Sculpture Arts

Sculpture artists use a variety of materials, such as clay, wood or metal, to create 3-D art pieces. Read on to see the career outlook, description, salary and training.

Is Sculpture Arts for Me?

Career Description

Sculpture is the welding, carving, blowing and modeling of materials such as metal, plaster, wood, glass, clay, stone and even sand into 3-D works of art. Sculptures are often created for public display, and they can range in type from statues in plazas to sand sculptures on beaches.

As a sculptor, you can find employment working for individuals and companies on a contract basis. Occasionally, you might also work for the government on public art projects. If you obtain a degree in fine art with an emphasis in sculpture, you may find additional opportunities, such as working for galleries, television and movie studios, museums or other art-related organizations.


As a sculptor, you may craft realistic objects of art, such as human figures. Alternatively, you may specialize in abstract art, which is an art form that uses various media to create shapes and designs that do not necessarily attempt to mirror reality. If you're a metal sculptor, you may decide to concentrate on designing and making jewelry. If your interest lies in glass sculptures, you could become a glassblower. Some ceramic artists work as consultants in the ceramic industry. As with many other types of artists, only the most successful are able to support themselves solely from the sale of their works of art. However, if you have creativity, persistence and a love for art, you may turn your passion into a career.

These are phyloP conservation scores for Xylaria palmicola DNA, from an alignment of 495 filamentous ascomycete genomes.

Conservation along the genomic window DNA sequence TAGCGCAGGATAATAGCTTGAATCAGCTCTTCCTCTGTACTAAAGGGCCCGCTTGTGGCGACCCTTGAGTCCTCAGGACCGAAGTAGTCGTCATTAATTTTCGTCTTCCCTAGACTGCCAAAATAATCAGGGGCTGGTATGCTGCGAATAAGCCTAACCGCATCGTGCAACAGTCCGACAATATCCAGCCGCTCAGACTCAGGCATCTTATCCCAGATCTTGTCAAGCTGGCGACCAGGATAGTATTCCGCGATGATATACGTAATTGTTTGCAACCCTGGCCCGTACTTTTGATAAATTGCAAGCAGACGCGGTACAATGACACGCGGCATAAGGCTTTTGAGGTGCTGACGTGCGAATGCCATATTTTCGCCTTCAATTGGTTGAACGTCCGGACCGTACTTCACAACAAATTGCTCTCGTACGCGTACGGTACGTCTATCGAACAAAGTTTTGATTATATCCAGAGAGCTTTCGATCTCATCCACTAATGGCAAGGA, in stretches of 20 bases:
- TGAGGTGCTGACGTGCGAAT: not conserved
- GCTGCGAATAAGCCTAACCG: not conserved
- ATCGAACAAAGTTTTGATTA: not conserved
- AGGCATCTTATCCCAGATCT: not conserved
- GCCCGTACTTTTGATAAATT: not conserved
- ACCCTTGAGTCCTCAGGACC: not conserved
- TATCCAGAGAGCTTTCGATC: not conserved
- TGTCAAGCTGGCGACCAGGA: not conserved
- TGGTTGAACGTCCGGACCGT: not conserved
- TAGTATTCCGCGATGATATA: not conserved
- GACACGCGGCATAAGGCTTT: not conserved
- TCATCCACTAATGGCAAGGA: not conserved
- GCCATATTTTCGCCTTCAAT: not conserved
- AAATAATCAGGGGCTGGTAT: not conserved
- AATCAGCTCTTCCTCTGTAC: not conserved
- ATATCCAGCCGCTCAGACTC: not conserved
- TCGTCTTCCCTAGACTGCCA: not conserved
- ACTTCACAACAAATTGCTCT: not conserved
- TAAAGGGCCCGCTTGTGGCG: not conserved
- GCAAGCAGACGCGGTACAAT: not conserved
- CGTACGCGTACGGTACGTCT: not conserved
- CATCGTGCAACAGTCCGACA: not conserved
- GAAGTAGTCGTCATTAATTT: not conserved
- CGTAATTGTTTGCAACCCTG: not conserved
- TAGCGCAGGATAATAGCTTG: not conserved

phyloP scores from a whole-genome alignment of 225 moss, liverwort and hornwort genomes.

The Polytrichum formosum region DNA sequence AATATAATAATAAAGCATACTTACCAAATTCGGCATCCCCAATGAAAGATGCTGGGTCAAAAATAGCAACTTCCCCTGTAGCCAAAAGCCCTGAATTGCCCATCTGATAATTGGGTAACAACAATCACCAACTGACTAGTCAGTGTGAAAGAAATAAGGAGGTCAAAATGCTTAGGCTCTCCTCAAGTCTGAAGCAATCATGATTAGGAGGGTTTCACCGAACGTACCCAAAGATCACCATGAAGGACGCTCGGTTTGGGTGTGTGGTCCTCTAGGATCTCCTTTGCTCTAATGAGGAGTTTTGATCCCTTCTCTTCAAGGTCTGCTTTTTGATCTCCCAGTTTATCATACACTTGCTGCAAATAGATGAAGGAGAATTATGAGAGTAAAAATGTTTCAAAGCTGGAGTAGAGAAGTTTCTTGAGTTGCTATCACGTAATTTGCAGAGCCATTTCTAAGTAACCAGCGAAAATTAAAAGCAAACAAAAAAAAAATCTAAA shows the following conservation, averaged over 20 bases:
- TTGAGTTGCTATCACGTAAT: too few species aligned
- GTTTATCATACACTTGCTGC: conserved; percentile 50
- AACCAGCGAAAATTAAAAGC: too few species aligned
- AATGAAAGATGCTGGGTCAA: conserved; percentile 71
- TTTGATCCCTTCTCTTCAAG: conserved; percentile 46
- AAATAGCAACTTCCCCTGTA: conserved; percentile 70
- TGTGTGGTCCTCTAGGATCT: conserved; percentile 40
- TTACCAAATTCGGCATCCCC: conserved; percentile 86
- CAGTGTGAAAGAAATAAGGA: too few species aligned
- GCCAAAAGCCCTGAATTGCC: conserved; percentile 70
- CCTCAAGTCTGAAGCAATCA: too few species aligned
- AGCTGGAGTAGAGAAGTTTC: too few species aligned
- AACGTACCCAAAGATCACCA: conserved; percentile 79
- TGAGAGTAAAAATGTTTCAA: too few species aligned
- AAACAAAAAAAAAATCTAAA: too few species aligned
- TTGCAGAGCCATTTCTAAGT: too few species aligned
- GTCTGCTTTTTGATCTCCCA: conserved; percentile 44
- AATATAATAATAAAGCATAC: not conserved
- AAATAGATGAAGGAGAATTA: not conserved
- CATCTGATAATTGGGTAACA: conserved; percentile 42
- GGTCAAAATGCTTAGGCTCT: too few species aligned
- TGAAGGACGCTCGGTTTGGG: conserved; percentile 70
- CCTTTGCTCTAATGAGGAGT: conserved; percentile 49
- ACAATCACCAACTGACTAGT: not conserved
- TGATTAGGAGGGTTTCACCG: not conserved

Employment Information

According to the U.S. Bureau of Labor Statistics (BLS), employment of fine artists, which includes sculptors, was predicted to grow four percent from 2012-2022 ( Competition for all artist jobs was expected to be high. The annual median wage for all fine artists was reported to be $42,610 as of May 2013, also per the BLS.

How Can I Work in the Sculpture Arts?

Undergraduate Education

While a degree is not necessarily required for employment, a variety of skills may be developed and honed through a formal degree program in sculpture. Degrees are available at the bachelor's and master's levels. Bachelor's degree programs may require a portfolio review for acceptance, and master's degree programs will surely need to evaluate your potential as an artist.

By the end of a bachelor's degree program, you develop a professional portfolio, which is a key tool in your search for employment. After earning your undergraduate degree, you can also obtain a teaching certificate to enable you to become an art teacher, which prepares you to teach various types of art at the elementary or secondary school level.

Graduate Program

A Master of Fine Arts in Sculpture may give you a significant advantage in the job market, since you refine your sculpting techniques, and you learn about the business and politics of art. With a master's degree, you may also be qualified to teach at the college level.

If entering a degree program in sculpture art, you learn about the history of art and art criticism, as well as the technical skills necessary to create sculpture. You take classes such as life drawing, mixed media, 3-D form in space, 4-D design, installation art, metal casting, metal fabrication, mold making and painting.

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